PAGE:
Do a headline search sometime on the ‘ol computer for “Motorcyclist injured” or “Biker killed” and read some of the current articles around the country about motorcycle accidents. Now start putting the similarities together from the stories. Do you see how many news reports there are stating, “vehicle attempted to turn left at such and such intersection and did not see the approaching motorcycle, investigation pending”. This intersection stupidity by four wheelers is number one in putting a biker on a slab at the morgue.

Be mindful of this four wheeler weakness and be reactive. Cover that front and rear brake and slow down when you are approaching an intersection with oncoming traffic, this can save valuable reaction time and shorten your braking distance. Make sure everyone traveling through that intersection can see you. If you can’t see them, they can’t see you. Do not travel through an intersection to the right and rear of a four wheeler, left turning cars can’t see you until it’s too late. Adjust your speed accordingly to stay in clear view of everyone when you go through an intersection, and keep your head and eyes scanning just in case.

This may all seem a little too cautious for some, but make these mindful techniques part of your riding skills until they become habit. The safer you feel on the street the more you will enjoy the ride. 


Post 1, Omaha, Neb.

ALR Road Captain

Read more in Rider Safety Corner


  1. We do a pre-ride briefing to do several things. Checking signals, flashers and brake lights on every bike is a good practice. Securing all carry items before the ride instead of doing so while riding is also a good practice. I know it sounds silly but I have seen it on more than one occasion. Taking the time to discuss signals, spacing, rules of the road and ride conditions is also important. Discussing heavily traveled intersections is also very important. I have read the same articles where a bike was run over at a intersection and it needs to be a major focus. It only takes 5 or 10 minutes to have a quick briefing and it could make the difference between a great ride or a disaster. It is my hope to also get at least 2 people first aid trained on what to do in the first 3 minutes after an accident as well as carrying first aid supplies. Safety, safety, safety! I also would appreciate any input concerning safety.

    David Pilgrim

    Road Captain

    ALR Post 22, Franklin, TN.

  2. Hey Dave, Doing a pre-trip is required if you are a professional Truck Driver and it's always done before a wheel is turned in the yard. I would recommend that an inspection of ones scooter be done at home where you have tools for corrections, final checks by the Road Captain and assistants before the Riders meeting can be done casually by walking though the bikes and looking for obvious faults. Have the Tailgunner keep you informed of anything unsafe going on during the ride.

  3. Headlight Modulator.

    DOT approved safety device and thus legal everywhere in the United States. I have not experienced a left hook since I started using one, and will not own a bike without one. It makes a HUGE difference in your visibility and creates just enough confusion to make drivers think before they act, and that's the time you need.

  4. "OOPS" I didn't mean to blow the horn...
    It's happened to all of us, my wife calls it THE LOUD TURN SIGNAL.
    When I flew helicopters, we used to do "blind cockpit checks" to ensure that we knew 'what' switches were 'where' we thought they were.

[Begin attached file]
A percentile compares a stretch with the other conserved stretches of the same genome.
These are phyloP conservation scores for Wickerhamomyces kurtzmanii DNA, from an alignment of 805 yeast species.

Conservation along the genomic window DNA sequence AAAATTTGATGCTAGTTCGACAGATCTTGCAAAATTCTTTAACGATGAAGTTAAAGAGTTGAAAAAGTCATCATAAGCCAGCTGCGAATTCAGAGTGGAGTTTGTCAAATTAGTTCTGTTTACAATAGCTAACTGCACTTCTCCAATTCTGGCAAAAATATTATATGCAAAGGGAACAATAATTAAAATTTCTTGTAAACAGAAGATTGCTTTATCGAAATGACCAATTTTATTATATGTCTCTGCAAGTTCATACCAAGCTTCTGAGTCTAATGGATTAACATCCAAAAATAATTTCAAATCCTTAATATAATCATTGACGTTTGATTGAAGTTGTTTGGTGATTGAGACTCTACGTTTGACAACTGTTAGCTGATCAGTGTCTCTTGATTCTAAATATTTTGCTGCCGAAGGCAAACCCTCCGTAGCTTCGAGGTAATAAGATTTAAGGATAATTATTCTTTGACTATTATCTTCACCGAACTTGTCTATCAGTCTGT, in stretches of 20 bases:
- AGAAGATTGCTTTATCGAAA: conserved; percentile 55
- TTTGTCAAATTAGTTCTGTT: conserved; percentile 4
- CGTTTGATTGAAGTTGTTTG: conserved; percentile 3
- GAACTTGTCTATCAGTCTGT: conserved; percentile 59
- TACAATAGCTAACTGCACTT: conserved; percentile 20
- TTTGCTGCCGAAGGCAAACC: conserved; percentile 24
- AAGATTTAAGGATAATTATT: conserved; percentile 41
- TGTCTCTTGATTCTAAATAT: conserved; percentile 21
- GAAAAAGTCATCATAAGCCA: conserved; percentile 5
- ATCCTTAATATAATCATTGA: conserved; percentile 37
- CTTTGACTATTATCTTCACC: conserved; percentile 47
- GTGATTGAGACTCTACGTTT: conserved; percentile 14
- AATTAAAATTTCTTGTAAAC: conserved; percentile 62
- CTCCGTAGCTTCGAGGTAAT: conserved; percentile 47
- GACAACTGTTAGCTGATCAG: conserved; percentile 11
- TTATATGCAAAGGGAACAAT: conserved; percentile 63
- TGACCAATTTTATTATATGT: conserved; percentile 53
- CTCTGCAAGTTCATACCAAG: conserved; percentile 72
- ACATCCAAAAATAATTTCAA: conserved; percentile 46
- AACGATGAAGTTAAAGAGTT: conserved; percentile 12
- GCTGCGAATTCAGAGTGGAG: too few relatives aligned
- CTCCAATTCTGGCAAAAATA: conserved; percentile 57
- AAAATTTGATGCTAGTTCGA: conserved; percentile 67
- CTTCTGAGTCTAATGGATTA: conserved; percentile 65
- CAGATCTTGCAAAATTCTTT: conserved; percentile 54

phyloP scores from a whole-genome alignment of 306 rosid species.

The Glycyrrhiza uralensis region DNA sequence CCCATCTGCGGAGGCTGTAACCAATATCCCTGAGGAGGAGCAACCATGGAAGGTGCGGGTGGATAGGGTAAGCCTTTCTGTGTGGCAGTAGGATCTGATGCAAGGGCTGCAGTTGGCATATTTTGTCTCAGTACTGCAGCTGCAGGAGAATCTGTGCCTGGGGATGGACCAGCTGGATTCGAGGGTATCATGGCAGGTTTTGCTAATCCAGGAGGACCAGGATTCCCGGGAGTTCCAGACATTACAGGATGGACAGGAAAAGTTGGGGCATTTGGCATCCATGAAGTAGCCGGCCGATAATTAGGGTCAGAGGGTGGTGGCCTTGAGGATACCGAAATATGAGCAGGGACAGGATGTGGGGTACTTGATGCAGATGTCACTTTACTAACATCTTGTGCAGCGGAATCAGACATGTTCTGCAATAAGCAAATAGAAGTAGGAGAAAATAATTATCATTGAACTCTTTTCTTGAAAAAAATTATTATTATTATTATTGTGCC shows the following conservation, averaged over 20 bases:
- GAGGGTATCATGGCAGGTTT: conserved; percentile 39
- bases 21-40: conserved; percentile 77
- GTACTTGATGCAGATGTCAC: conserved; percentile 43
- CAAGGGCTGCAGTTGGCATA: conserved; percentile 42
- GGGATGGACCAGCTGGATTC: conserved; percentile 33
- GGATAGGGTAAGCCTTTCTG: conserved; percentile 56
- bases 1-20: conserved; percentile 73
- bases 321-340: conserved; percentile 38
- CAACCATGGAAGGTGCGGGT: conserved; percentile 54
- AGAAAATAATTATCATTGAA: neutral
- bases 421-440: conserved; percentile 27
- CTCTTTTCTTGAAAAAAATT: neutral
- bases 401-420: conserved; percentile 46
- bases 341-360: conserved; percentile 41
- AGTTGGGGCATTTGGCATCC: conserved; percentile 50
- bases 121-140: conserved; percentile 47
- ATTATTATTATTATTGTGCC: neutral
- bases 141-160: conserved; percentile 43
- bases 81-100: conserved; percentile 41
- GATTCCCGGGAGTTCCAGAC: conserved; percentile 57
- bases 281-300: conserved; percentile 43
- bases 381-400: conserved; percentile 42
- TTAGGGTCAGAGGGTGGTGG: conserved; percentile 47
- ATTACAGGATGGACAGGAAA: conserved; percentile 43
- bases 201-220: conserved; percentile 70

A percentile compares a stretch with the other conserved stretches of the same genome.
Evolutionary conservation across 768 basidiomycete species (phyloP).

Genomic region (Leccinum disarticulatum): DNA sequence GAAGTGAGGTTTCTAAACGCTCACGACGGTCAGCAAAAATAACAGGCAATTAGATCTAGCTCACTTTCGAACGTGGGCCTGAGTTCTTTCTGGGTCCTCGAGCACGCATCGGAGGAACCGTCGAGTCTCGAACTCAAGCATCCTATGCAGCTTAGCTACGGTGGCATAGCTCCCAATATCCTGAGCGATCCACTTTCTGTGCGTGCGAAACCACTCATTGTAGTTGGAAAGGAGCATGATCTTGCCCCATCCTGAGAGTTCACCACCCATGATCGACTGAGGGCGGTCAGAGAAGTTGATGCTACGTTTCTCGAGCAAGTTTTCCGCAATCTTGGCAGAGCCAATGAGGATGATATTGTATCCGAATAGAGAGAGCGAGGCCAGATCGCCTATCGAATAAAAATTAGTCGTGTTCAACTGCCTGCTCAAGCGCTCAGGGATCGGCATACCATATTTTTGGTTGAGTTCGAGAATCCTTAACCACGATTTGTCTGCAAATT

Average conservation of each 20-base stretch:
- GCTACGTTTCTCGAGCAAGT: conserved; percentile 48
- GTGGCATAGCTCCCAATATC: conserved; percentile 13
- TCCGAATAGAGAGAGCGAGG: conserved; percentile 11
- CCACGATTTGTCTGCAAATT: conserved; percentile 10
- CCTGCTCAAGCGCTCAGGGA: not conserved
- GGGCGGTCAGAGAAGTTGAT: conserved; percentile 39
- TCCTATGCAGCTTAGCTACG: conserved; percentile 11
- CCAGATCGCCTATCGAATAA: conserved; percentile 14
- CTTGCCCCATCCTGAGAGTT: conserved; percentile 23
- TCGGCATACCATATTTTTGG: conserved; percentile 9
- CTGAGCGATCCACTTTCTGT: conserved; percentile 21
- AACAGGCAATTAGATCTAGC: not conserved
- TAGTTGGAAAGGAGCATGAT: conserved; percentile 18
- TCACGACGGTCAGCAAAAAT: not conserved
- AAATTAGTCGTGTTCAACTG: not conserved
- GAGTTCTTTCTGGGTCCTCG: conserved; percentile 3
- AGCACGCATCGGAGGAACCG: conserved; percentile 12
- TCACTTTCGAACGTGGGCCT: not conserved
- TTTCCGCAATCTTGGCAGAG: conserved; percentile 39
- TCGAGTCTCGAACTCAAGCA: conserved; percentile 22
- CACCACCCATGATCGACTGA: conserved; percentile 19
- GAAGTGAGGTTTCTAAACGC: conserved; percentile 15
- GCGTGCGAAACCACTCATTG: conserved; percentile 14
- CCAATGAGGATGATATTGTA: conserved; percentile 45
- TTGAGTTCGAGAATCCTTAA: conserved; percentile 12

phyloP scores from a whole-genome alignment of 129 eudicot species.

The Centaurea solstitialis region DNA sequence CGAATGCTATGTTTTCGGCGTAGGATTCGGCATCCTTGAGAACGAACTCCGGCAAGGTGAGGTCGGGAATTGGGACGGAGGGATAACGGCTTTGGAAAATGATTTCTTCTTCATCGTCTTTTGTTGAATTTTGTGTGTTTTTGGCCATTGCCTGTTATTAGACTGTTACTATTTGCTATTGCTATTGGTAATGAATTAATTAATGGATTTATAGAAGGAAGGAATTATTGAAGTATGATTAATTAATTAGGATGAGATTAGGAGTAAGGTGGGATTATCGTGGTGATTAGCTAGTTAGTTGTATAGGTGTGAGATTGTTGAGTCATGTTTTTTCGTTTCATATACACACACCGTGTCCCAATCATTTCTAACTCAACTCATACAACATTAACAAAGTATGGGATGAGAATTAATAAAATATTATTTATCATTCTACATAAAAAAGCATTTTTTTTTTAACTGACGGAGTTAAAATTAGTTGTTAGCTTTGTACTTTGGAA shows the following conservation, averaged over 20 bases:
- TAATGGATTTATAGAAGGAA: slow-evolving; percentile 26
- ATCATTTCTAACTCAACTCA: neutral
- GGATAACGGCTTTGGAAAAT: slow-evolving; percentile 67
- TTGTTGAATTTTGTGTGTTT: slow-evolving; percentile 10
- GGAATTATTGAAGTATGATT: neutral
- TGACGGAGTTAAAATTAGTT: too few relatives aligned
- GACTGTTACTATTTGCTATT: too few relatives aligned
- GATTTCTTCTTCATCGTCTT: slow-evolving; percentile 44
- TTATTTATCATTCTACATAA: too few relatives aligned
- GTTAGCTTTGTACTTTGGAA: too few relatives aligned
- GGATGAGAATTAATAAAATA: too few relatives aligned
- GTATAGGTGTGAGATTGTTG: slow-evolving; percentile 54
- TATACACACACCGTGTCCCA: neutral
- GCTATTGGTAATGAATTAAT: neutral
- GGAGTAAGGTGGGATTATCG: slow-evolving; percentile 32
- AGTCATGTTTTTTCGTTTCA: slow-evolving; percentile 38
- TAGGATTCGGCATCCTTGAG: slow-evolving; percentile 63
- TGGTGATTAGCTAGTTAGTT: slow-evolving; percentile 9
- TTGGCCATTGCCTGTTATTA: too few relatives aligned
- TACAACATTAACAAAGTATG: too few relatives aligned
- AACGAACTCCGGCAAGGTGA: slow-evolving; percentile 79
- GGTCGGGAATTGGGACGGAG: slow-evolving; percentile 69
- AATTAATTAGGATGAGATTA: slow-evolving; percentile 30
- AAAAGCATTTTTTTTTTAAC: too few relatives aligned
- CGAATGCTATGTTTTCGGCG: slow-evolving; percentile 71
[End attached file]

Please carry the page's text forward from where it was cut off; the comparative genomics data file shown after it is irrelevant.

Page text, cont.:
With the advent of M/C GPS units, I've noticed a few riders attention on the GPS screens instead of the ROAD. "How many miles to EMPTY?" ... "My MPH?" ... "is the blinker on or working?" or "Checking Traffic behind me?" Long searching looks at the bike take our eyes off the road. Would you close your eyes for 2 -3 seconds while riding?
    When you HAVE to (and I mean really HAVE to) look away from the road, know the location of the desired information and take a glance. Immediately return your eyes to the road. The glance should only take as long as a blink of your eye. If you didn't SEE all the info ..... another glance (blink) should do it. . . . . . . Don't make your riding brother have to KNOCK on your family's door..................

  5. I like to ride my bike as though I am invisible and nobody sees me. Half the time your right.
    A couple of things I always do:
    Check your bike and make sure you secure your gear(I had a friend bungie his jacket to his sissy bar and the sleeve came loose and went into his spokes it was a bad wreck) Anyhow,look way ahead on the road it gives you more time to react, Stay out of blind spots ride up beside the car for a second so they know your there, point the headlight of your bike at left turning cars for just a second this really helps you get noticed. Slow down through town especially at intersections, Be on the gas not the brake crossing R X R tracks. But, the most important thing is to use your head while riding. It will keep you safe.

  6. I've been riding for 40 yrs. one of the best way's to be seen is ride from dawn-dusk with high beams all day!!!!!!. If your worried about the light bulb burning out. IS YOUR LIFE WORTH A LIGHT BULB. Next time your riding with your other bikers look in your mirror. At your next stop ask them to put highs on. See it makes a big differents!!!!!!!!!!!!

  7. Hey Big Bird, Being seen is right on top as being part of a safe riders 'style'. In town the bright light on a scooter will on some bikes take away from oncoming traffic being able to see your turn signals so use your brights with discretion. On a Harley Bagger I always recommend running with the spot lights and the headlight on, three lights make the bike look bigger to others. One single light can sometimes look like a streetlight in the distance to a four wheeler, especially if they only look once before they pull out in front of you...